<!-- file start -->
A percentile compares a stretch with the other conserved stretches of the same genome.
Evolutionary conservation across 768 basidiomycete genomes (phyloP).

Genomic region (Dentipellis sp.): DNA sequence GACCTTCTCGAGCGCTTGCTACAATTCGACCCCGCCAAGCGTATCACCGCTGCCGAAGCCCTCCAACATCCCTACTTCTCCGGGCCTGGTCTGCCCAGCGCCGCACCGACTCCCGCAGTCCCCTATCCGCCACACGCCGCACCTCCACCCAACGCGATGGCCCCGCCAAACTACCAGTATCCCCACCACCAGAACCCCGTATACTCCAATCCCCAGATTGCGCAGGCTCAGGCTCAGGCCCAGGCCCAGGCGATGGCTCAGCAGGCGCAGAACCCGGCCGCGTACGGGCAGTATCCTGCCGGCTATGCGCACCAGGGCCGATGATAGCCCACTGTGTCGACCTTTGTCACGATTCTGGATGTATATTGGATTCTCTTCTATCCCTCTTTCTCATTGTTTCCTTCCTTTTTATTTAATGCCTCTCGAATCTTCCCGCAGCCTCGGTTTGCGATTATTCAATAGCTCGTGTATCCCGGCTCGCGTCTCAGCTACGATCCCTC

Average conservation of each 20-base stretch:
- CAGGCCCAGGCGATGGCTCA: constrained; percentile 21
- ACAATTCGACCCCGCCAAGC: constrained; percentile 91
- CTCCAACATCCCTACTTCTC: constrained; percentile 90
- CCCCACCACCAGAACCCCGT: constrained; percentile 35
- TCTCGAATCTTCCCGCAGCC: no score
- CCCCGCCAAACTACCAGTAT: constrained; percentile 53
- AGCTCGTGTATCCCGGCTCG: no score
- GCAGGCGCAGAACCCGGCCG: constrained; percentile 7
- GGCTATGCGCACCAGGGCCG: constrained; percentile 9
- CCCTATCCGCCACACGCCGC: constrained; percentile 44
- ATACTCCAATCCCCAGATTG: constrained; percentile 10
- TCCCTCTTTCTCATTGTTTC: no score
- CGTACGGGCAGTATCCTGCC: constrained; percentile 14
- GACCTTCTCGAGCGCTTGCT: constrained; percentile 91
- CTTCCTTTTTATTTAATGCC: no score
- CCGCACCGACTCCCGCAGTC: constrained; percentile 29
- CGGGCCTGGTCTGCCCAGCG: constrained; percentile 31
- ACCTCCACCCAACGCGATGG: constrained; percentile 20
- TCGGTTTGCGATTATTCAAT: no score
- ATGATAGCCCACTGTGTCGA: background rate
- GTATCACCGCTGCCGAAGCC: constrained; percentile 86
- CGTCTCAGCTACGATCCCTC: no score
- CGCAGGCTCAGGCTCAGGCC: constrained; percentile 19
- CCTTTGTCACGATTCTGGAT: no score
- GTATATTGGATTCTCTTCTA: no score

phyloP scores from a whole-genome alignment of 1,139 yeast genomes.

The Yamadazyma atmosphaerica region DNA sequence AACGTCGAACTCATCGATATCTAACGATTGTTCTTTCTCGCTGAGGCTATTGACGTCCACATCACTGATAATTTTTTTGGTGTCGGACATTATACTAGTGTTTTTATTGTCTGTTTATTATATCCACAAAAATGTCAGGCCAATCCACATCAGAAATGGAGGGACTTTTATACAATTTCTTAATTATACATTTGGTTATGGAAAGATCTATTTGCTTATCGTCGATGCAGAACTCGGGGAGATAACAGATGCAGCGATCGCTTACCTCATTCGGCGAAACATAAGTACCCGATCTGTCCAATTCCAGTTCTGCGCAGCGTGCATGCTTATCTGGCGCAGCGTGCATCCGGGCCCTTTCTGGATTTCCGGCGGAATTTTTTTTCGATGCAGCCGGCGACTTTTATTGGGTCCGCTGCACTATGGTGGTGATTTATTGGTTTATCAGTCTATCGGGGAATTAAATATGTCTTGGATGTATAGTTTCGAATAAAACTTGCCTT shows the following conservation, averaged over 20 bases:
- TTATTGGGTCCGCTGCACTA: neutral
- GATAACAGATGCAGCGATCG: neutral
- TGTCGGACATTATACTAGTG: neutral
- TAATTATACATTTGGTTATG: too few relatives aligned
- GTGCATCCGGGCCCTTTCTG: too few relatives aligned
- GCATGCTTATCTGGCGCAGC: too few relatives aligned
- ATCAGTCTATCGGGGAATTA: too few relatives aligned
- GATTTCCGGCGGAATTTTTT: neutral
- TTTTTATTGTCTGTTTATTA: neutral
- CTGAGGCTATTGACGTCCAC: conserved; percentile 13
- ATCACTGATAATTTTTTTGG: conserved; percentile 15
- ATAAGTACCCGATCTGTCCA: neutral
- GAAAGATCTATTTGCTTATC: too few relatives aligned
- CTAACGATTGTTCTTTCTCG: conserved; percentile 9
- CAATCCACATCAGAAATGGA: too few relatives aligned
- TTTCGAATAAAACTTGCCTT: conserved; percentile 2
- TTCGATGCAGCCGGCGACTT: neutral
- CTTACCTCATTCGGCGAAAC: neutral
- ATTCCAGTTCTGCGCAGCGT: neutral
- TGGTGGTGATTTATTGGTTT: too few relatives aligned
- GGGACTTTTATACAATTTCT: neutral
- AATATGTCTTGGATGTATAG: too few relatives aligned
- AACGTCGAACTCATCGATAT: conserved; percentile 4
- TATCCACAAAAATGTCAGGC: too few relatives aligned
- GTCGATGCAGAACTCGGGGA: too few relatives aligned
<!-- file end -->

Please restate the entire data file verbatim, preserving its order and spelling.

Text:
A percentile compares a stretch with the other conserved stretches of the same genome.
Evolutionary conservation across 768 basidiomycete genomes (phyloP).

Genomic region (Dentipellis sp.): DNA sequence GACCTTCTCGAGCGCTTGCTACAATTCGACCCCGCCAAGCGTATCACCGCTGCCGAAGCCCTCCAACATCCCTACTTCTCCGGGCCTGGTCTGCCCAGCGCCGCACCGACTCCCGCAGTCCCCTATCCGCCACACGCCGCACCTCCACCCAACGCGATGGCCCCGCCAAACTACCAGTATCCCCACCACCAGAACCCCGTATACTCCAATCCCCAGATTGCGCAGGCTCAGGCTCAGGCCCAGGCCCAGGCGATGGCTCAGCAGGCGCAGAACCCGGCCGCGTACGGGCAGTATCCTGCCGGCTATGCGCACCAGGGCCGATGATAGCCCACTGTGTCGACCTTTGTCACGATTCTGGATGTATATTGGATTCTCTTCTATCCCTCTTTCTCATTGTTTCCTTCCTTTTTATTTAATGCCTCTCGAATCTTCCCGCAGCCTCGGTTTGCGATTATTCAATAGCTCGTGTATCCCGGCTCGCGTCTCAGCTACGATCCCTC

Average conservation of each 20-base stretch:
- CAGGCCCAGGCGATGGCTCA: constrained; percentile 21
- ACAATTCGACCCCGCCAAGC: constrained; percentile 91
- CTCCAACATCCCTACTTCTC: constrained; percentile 90
- CCCCACCACCAGAACCCCGT: constrained; percentile 35
- TCTCGAATCTTCCCGCAGCC: no score
- CCCCGCCAAACTACCAGTAT: constrained; percentile 53
- AGCTCGTGTATCCCGGCTCG: no score
- GCAGGCGCAGAACCCGGCCG: constrained; percentile 7
- GGCTATGCGCACCAGGGCCG: constrained; percentile 9
- CCCTATCCGCCACACGCCGC: constrained; percentile 44
- ATACTCCAATCCCCAGATTG: constrained; percentile 10
- TCCCTCTTTCTCATTGTTTC: no score
- CGTACGGGCAGTATCCTGCC: constrained; percentile 14
- GACCTTCTCGAGCGCTTGCT: constrained; percentile 91
- CTTCCTTTTTATTTAATGCC: no score
- CCGCACCGACTCCCGCAGTC: constrained; percentile 29
- CGGGCCTGGTCTGCCCAGCG: constrained; percentile 31
- ACCTCCACCCAACGCGATGG: constrained; percentile 20
- TCGGTTTGCGATTATTCAAT: no score
- ATGATAGCCCACTGTGTCGA: background rate
- GTATCACCGCTGCCGAAGCC: constrained; percentile 86
- CGTCTCAGCTACGATCCCTC: no score
- CGCAGGCTCAGGCTCAGGCC: constrained; percentile 19
- CCTTTGTCACGATTCTGGAT: no score
- GTATATTGGATTCTCTTCTA: no score

phyloP scores from a whole-genome alignment of 1,139 yeast genomes.

The Yamadazyma atmosphaerica region DNA sequence AACGTCGAACTCATCGATATCTAACGATTGTTCTTTCTCGCTGAGGCTATTGACGTCCACATCACTGATAATTTTTTTGGTGTCGGACATTATACTAGTGTTTTTATTGTCTGTTTATTATATCCACAAAAATGTCAGGCCAATCCACATCAGAAATGGAGGGACTTTTATACAATTTCTTAATTATACATTTGGTTATGGAAAGATCTATTTGCTTATCGTCGATGCAGAACTCGGGGAGATAACAGATGCAGCGATCGCTTACCTCATTCGGCGAAACATAAGTACCCGATCTGTCCAATTCCAGTTCTGCGCAGCGTGCATGCTTATCTGGCGCAGCGTGCATCCGGGCCCTTTCTGGATTTCCGGCGGAATTTTTTTTCGATGCAGCCGGCGACTTTTATTGGGTCCGCTGCACTATGGTGGTGATTTATTGGTTTATCAGTCTATCGGGGAATTAAATATGTCTTGGATGTATAGTTTCGAATAAAACTTGCCTT shows the following conservation, averaged over 20 bases:
- TTATTGGGTCCGCTGCACTA: neutral
- GATAACAGATGCAGCGATCG: neutral
- TGTCGGACATTATACTAGTG: neutral
- TAATTATACATTTGGTTATG: too few relatives aligned
- GTGCATCCGGGCCCTTTCTG: too few relatives aligned
- GCATGCTTATCTGGCGCAGC: too few relatives aligned
- ATCAGTCTATCGGGGAATTA: too few relatives aligned
- GATTTCCGGCGGAATTTTTT: neutral
- TTTTTATTGTCTGTTTATTA: neutral
- CTGAGGCTATTGACGTCCAC: conserved; percentile 13
- ATCACTGATAATTTTTTTGG: conserved; percentile 15
- ATAAGTACCCGATCTGTCCA: neutral
- GAAAGATCTATTTGCTTATC: too few relatives aligned
- CTAACGATTGTTCTTTCTCG: conserved; percentile 9
- CAATCCACATCAGAAATGGA: too few relatives aligned
- TTTCGAATAAAACTTGCCTT: conserved; percentile 2
- TTCGATGCAGCCGGCGACTT: neutral
- CTTACCTCATTCGGCGAAAC: neutral
- ATTCCAGTTCTGCGCAGCGT: neutral
- TGGTGGTGATTTATTGGTTT: too few relatives aligned
- GGGACTTTTATACAATTTCT: neutral
- AATATGTCTTGGATGTATAG: too few relatives aligned
- AACGTCGAACTCATCGATAT: conserved; percentile 4
- TATCCACAAAAATGTCAGGC: too few relatives aligned
- GTCGATGCAGAACTCGGGGA: too few relatives aligned